Biden leads Trump by six points in voter support in Florida

Biden Leads Trump By Six Points In Voter Support In Florida

Miami – 51% of voters in Florida plan to vote for Democrat Joe Biden in the elections next November while 45% choose to re-elect President Donald Trump, according to a poll released Tuesday by the University of North Florida (UNF ).

“This large six-point gap between the candidates is likely attributed to the immediate aftermath of the debate,” said Michael Binder, director of the UNF Public Opinion Research Laboratory.

The survey maintains the upward trend of recent days for former Vice President Barack Obama (2009-2017), who visited Miami this Monday in search of improving his performance with Hispanics, especially Cubans, who are the most reluctant to vote for him in South Florida, a key state in the presidential elections.

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Biden today leads the Republican by an average of 9.2 points in national opinion polls, according to the specialized portal Real Clear Politics, but in Florida that distance is only 2.4 points in favor of the former vice president.

The university specified that the survey, with a margin of error of plus or minus 1.8 points, was conducted with 3,142 voters from both parties after the first presidential debate, on September 29 and before the Trump administration disclosed that the president was infected with COVID-19 on October 1.

Two more polls were released in Florida on Tuesday, albeit with a much smaller number of respondents.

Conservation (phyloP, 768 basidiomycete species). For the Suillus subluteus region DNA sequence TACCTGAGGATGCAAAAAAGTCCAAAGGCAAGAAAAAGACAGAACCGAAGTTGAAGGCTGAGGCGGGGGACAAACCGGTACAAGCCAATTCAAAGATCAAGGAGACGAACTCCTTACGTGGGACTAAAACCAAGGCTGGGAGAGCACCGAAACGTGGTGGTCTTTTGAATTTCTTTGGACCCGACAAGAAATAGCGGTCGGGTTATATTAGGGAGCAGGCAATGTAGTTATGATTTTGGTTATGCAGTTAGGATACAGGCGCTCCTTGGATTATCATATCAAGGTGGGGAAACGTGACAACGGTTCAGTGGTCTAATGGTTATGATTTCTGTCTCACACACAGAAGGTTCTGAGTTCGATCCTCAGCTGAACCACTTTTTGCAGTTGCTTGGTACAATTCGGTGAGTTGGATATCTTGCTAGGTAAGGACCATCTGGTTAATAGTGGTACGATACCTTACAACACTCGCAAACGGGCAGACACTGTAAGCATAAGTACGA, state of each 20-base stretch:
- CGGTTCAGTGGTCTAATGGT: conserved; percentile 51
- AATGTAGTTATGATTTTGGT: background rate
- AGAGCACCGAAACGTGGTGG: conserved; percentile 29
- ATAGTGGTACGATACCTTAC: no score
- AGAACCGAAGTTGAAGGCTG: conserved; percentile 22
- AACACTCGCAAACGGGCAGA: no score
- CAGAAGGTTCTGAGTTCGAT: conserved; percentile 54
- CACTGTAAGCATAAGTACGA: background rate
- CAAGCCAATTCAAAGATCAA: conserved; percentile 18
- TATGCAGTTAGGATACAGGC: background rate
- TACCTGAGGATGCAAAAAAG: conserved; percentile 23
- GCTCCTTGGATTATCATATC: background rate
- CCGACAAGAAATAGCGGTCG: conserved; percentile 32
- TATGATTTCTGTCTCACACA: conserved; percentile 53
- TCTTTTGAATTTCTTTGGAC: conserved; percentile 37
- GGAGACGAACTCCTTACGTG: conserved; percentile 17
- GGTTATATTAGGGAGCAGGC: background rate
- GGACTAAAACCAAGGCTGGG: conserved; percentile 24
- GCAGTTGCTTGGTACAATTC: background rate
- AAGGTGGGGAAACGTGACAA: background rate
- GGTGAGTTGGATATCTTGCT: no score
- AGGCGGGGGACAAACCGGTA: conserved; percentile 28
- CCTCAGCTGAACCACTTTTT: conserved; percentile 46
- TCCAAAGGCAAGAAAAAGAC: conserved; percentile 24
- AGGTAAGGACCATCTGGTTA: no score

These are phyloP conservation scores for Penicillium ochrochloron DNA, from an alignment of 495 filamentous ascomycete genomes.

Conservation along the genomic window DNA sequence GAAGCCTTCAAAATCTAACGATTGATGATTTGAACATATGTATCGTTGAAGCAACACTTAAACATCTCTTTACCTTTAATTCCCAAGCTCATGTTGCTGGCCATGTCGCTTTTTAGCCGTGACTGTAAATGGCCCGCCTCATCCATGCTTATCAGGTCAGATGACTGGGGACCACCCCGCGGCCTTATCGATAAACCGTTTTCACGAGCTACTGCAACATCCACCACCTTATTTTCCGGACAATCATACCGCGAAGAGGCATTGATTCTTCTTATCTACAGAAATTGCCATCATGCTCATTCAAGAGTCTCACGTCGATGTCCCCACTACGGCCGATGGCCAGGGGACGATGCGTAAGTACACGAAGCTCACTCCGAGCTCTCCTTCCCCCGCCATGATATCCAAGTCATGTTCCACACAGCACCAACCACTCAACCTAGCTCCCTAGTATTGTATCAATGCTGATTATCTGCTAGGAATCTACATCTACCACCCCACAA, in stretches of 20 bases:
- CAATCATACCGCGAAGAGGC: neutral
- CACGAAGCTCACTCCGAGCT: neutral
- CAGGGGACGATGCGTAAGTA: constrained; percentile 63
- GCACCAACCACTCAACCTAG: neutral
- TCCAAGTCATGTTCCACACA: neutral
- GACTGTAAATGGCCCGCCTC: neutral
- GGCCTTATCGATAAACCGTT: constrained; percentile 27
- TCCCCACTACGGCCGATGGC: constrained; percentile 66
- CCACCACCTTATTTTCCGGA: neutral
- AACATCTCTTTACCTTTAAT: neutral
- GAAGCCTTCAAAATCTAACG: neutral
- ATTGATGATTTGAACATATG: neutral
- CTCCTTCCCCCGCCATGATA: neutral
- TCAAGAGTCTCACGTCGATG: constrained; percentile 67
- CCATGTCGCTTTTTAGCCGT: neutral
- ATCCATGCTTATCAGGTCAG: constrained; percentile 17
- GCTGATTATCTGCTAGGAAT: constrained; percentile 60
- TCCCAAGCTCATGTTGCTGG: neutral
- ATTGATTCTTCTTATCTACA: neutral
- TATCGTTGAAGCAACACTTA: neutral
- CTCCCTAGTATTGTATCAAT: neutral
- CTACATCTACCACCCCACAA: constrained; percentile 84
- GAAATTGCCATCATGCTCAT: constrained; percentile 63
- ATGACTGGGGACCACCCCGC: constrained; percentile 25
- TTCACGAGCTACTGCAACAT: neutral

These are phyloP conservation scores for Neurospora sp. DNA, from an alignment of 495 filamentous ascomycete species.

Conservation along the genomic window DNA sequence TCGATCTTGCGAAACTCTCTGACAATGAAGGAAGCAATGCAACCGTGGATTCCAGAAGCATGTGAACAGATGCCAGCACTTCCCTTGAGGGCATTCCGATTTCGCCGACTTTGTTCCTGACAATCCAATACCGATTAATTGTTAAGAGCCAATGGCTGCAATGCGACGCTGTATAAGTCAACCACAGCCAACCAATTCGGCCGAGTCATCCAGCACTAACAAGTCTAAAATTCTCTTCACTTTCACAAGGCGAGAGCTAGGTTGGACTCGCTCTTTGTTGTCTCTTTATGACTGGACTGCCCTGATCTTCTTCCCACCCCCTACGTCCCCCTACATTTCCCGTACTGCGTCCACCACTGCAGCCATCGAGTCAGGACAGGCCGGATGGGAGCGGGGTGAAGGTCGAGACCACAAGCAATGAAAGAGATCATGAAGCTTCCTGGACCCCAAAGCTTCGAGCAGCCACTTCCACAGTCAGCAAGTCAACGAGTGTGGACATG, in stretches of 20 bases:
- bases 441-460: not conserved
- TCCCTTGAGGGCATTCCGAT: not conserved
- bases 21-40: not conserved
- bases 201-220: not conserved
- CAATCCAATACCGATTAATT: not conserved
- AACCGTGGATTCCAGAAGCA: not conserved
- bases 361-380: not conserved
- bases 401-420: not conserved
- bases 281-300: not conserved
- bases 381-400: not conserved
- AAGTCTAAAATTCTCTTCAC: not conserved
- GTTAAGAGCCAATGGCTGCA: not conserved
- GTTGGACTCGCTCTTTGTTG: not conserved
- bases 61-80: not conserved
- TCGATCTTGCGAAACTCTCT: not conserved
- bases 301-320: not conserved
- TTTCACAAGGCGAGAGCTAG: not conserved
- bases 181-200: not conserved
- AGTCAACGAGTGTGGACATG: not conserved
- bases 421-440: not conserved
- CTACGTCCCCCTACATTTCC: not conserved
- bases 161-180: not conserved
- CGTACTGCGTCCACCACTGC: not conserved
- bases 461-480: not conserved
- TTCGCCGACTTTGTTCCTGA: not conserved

In one published by USA Today to 500 likely voters, the two candidates are tied in voting intention, although the margin of error is 4.4%, while in another by CNBC, made to 2,688 voters in six different states and that does not facilitate The specific data from the Florida poll says Biden is four points ahead of Trump.

In the UNF poll, when asked if they agreed that the election results on November 3 will be fair and reliable, 86% of Democrats agree that the results will be fair, compared to just the 58% of Republicans.

However, overall, 72% said they somewhat or strongly agreed, while 28% said they did not agree.

Binder said the nomination of Amy Coney Barrett, following the recent death of Judge Ruth Bader Ginsburg, combined with concerns about the integrity of the elections in general, highlights “the important political role that the courts play in this country.”

“The fact that the appointment of a Supreme Court judge was opened just weeks before the elections, and that it is not the main story, only shows how crazy 2020 is,” he added.

In that sense, 52% stated that they would like the candidate who wins the election to nominate the replacement for Ginsburg after being sworn in in January and 42% said that they would like the Senate to confirm Barrett before the elections.

On the other hand, immigration is more important to Hispanic respondents, with 25% indicating that they would only vote for a candidate who shared their views, compared to 23% of white respondents and only 9% of those surveyed. Black respondents.

Among voters overall, only 22% said they would vote for a candidate who shared their views on immigration, while 72% noted that it was just one of many factors to consider.

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